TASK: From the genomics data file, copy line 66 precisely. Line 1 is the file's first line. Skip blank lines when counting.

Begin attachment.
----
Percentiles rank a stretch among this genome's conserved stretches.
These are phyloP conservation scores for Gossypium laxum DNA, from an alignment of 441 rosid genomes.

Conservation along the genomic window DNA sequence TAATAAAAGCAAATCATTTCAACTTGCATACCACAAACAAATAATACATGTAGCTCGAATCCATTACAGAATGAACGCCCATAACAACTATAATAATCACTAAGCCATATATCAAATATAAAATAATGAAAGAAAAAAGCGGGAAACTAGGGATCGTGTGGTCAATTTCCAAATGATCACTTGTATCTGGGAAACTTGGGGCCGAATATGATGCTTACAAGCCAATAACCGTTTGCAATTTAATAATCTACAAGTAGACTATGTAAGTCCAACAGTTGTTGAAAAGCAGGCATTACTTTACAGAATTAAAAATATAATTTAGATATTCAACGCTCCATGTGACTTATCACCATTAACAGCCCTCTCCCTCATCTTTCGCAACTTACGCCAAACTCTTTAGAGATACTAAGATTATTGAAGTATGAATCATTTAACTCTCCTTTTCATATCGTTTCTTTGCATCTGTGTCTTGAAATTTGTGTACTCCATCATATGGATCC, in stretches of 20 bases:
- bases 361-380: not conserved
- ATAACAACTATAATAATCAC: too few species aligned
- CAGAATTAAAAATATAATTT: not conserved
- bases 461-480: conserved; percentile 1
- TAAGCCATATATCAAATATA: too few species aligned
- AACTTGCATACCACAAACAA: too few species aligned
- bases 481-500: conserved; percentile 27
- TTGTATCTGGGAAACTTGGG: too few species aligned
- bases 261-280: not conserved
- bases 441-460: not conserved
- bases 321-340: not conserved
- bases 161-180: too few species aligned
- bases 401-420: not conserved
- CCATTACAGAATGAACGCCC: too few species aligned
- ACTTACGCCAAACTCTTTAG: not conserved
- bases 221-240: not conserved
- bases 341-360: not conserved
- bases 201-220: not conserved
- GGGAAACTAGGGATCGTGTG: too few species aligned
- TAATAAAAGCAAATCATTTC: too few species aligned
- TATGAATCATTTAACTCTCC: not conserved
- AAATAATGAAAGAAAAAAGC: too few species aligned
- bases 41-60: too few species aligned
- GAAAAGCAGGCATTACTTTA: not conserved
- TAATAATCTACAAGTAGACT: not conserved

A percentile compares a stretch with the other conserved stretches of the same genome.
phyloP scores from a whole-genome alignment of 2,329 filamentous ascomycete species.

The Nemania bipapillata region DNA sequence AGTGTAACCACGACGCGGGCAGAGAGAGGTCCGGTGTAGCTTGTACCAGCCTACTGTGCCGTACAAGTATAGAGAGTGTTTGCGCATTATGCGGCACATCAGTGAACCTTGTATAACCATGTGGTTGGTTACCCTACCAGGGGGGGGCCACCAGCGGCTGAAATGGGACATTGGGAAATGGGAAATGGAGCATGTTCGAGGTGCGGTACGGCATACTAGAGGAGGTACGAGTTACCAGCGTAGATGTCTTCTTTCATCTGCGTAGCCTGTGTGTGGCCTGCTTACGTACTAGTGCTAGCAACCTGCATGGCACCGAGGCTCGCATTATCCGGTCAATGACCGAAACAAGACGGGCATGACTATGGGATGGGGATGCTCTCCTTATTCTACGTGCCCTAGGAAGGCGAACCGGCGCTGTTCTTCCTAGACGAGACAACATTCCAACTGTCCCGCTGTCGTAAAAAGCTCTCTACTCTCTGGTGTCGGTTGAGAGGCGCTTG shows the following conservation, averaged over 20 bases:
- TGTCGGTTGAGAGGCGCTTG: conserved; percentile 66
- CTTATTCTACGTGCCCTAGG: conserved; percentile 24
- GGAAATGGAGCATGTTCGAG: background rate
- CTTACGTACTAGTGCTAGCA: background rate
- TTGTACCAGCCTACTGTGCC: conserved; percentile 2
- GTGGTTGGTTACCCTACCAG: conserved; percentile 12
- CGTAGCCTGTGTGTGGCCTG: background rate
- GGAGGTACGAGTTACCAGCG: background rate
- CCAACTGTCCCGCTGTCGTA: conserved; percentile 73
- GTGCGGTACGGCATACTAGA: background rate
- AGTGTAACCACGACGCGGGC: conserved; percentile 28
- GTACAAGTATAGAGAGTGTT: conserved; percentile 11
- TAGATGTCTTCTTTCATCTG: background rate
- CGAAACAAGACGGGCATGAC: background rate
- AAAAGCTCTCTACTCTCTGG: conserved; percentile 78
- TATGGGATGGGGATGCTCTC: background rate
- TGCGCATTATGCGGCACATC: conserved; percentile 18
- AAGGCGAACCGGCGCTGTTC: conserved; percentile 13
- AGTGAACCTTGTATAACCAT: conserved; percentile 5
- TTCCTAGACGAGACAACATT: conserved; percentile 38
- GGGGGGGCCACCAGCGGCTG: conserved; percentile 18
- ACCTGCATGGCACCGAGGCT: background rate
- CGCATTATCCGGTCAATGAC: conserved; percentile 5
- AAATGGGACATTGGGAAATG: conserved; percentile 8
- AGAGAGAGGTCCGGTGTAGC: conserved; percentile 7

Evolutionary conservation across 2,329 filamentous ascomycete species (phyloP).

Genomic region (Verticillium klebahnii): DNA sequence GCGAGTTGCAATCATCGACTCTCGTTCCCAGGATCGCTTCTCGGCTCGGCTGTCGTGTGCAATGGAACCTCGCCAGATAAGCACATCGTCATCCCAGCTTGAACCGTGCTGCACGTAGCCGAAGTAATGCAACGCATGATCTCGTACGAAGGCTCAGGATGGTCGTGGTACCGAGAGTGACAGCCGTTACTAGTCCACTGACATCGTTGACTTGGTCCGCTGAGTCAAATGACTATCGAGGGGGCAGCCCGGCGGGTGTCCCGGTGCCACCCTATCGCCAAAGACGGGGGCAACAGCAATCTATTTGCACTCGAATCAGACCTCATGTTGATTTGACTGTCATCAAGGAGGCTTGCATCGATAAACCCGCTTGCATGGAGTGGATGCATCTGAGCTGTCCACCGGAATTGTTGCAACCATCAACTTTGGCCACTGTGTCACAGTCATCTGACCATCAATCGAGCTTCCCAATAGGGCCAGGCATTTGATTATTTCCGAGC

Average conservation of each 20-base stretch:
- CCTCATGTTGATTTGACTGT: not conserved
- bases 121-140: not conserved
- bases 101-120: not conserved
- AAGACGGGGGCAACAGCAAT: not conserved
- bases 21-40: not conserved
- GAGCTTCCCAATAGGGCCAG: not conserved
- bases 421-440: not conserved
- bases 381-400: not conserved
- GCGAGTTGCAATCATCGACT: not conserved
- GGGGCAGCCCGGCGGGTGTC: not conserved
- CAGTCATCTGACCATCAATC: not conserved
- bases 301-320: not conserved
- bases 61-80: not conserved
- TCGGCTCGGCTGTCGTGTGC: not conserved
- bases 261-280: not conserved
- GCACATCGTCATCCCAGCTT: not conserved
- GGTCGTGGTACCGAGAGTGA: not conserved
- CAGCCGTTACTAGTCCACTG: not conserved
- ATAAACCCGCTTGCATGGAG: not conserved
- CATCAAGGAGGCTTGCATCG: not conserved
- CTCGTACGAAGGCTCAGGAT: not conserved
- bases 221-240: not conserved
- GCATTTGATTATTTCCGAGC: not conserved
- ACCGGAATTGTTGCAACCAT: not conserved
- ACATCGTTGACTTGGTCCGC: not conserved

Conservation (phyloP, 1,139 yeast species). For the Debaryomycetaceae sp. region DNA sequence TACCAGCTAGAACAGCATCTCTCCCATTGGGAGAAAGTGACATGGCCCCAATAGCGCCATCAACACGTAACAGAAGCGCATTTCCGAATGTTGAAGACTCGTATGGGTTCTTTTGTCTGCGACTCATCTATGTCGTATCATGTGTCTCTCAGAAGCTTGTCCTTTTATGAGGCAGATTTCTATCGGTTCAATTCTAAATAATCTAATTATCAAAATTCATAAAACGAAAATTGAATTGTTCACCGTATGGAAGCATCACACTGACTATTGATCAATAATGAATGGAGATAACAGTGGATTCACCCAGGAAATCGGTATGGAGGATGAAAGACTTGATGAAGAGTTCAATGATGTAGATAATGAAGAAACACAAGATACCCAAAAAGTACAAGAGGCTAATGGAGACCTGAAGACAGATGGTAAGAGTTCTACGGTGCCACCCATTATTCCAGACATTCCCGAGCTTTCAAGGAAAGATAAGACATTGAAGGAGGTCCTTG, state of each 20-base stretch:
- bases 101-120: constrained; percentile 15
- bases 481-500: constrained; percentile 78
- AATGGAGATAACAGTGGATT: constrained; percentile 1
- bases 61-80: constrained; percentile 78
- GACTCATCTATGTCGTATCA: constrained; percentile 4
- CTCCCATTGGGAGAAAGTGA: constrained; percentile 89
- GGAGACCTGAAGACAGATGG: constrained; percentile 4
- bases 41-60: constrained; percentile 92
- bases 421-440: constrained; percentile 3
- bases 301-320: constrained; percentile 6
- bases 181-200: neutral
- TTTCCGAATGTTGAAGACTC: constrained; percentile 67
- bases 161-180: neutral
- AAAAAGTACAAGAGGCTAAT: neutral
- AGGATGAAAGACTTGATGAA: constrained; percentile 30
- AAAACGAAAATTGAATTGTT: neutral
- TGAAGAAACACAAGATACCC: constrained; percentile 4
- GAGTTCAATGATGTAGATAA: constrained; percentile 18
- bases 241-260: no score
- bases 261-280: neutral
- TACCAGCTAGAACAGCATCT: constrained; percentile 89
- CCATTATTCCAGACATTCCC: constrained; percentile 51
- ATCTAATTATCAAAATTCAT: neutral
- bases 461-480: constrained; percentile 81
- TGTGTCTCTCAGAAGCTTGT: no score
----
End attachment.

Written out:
- bases 421-440: not conserved